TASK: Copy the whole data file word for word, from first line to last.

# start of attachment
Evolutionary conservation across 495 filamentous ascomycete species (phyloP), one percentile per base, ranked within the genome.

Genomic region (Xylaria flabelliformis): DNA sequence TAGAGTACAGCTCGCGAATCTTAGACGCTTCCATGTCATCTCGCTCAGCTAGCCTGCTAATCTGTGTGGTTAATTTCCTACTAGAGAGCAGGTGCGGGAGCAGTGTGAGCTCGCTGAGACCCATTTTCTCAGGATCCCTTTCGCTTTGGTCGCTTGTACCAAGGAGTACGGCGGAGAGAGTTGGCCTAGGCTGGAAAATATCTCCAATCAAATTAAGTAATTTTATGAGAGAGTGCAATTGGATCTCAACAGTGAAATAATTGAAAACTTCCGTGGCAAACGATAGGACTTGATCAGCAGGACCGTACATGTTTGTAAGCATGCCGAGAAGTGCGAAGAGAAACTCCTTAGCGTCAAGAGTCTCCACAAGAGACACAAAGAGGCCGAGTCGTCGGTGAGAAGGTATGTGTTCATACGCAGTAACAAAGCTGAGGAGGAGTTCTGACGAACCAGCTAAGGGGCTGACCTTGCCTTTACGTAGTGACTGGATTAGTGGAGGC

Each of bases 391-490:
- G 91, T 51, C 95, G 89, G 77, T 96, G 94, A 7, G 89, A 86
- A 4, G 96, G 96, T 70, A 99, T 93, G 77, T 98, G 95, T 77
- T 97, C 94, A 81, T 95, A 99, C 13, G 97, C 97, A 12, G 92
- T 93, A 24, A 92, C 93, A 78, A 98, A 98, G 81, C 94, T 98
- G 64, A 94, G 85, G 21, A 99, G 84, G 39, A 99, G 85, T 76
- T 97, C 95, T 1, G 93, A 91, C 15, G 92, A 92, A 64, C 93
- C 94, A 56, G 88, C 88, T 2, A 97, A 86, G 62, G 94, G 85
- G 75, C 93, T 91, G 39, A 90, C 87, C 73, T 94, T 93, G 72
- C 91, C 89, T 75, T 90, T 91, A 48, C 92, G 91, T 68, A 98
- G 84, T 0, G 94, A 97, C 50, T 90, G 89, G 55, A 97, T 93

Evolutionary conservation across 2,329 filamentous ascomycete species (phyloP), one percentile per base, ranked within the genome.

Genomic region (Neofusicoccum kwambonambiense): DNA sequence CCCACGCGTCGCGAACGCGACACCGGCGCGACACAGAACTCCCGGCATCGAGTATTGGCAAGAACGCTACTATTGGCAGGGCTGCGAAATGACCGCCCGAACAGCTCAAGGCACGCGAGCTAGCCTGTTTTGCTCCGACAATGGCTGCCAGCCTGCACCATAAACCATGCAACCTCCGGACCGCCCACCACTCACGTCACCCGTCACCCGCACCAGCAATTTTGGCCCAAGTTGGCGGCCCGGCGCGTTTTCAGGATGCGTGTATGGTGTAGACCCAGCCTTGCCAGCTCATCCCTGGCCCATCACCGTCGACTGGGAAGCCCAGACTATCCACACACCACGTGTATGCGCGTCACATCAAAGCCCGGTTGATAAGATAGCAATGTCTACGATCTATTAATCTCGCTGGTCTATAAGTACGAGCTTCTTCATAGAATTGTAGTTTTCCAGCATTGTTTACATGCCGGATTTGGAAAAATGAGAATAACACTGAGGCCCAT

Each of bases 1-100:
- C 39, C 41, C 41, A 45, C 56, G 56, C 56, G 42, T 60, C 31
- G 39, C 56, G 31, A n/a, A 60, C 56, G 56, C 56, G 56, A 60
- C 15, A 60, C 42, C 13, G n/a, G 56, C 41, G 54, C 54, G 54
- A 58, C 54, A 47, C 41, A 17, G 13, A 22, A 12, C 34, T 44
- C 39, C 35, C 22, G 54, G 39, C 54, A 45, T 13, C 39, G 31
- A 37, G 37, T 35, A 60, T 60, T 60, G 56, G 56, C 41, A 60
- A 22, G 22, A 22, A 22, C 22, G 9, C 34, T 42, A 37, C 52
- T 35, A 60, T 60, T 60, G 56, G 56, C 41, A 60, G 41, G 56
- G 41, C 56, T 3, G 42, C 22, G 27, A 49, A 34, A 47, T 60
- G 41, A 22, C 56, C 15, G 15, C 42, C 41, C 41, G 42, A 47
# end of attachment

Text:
Evolutionary conservation across 495 filamentous ascomycete species (phyloP), one percentile per base, ranked within the genome.

Genomic region (Xylaria flabelliformis): DNA sequence TAGAGTACAGCTCGCGAATCTTAGACGCTTCCATGTCATCTCGCTCAGCTAGCCTGCTAATCTGTGTGGTTAATTTCCTACTAGAGAGCAGGTGCGGGAGCAGTGTGAGCTCGCTGAGACCCATTTTCTCAGGATCCCTTTCGCTTTGGTCGCTTGTACCAAGGAGTACGGCGGAGAGAGTTGGCCTAGGCTGGAAAATATCTCCAATCAAATTAAGTAATTTTATGAGAGAGTGCAATTGGATCTCAACAGTGAAATAATTGAAAACTTCCGTGGCAAACGATAGGACTTGATCAGCAGGACCGTACATGTTTGTAAGCATGCCGAGAAGTGCGAAGAGAAACTCCTTAGCGTCAAGAGTCTCCACAAGAGACACAAAGAGGCCGAGTCGTCGGTGAGAAGGTATGTGTTCATACGCAGTAACAAAGCTGAGGAGGAGTTCTGACGAACCAGCTAAGGGGCTGACCTTGCCTTTACGTAGTGACTGGATTAGTGGAGGC

Each of bases 391-490:
- G 91, T 51, C 95, G 89, G 77, T 96, G 94, A 7, G 89, A 86
- A 4, G 96, G 96, T 70, A 99, T 93, G 77, T 98, G 95, T 77
- T 97, C 94, A 81, T 95, A 99, C 13, G 97, C 97, A 12, G 92
- T 93, A 24, A 92, C 93, A 78, A 98, A 98, G 81, C 94, T 98
- G 64, A 94, G 85, G 21, A 99, G 84, G 39, A 99, G 85, T 76
- T 97, C 95, T 1, G 93, A 91, C 15, G 92, A 92, A 64, C 93
- C 94, A 56, G 88, C 88, T 2, A 97, A 86, G 62, G 94, G 85
- G 75, C 93, T 91, G 39, A 90, C 87, C 73, T 94, T 93, G 72
- C 91, C 89, T 75, T 90, T 91, A 48, C 92, G 91, T 68, A 98
- G 84, T 0, G 94, A 97, C 50, T 90, G 89, G 55, A 97, T 93

Evolutionary conservation across 2,329 filamentous ascomycete species (phyloP), one percentile per base, ranked within the genome.

Genomic region (Neofusicoccum kwambonambiense): DNA sequence CCCACGCGTCGCGAACGCGACACCGGCGCGACACAGAACTCCCGGCATCGAGTATTGGCAAGAACGCTACTATTGGCAGGGCTGCGAAATGACCGCCCGAACAGCTCAAGGCACGCGAGCTAGCCTGTTTTGCTCCGACAATGGCTGCCAGCCTGCACCATAAACCATGCAACCTCCGGACCGCCCACCACTCACGTCACCCGTCACCCGCACCAGCAATTTTGGCCCAAGTTGGCGGCCCGGCGCGTTTTCAGGATGCGTGTATGGTGTAGACCCAGCCTTGCCAGCTCATCCCTGGCCCATCACCGTCGACTGGGAAGCCCAGACTATCCACACACCACGTGTATGCGCGTCACATCAAAGCCCGGTTGATAAGATAGCAATGTCTACGATCTATTAATCTCGCTGGTCTATAAGTACGAGCTTCTTCATAGAATTGTAGTTTTCCAGCATTGTTTACATGCCGGATTTGGAAAAATGAGAATAACACTGAGGCCCAT

Each of bases 1-100:
- C 39, C 41, C 41, A 45, C 56, G 56, C 56, G 42, T 60, C 31
- G 39, C 56, G 31, A n/a, A 60, C 56, G 56, C 56, G 56, A 60
- C 15, A 60, C 42, C 13, G n/a, G 56, C 41, G 54, C 54, G 54
- A 58, C 54, A 47, C 41, A 17, G 13, A 22, A 12, C 34, T 44
- C 39, C 35, C 22, G 54, G 39, C 54, A 45, T 13, C 39, G 31
- A 37, G 37, T 35, A 60, T 60, T 60, G 56, G 56, C 41, A 60
- A 22, G 22, A 22, A 22, C 22, G 9, C 34, T 42, A 37, C 52
- T 35, A 60, T 60, T 60, G 56, G 56, C 41, A 60, G 41, G 56
- G 41, C 56, T 3, G 42, C 22, G 27, A 49, A 34, A 47, T 60
- G 41, A 22, C 56, C 15, G 15, C 42, C 41, C 41, G 42, A 47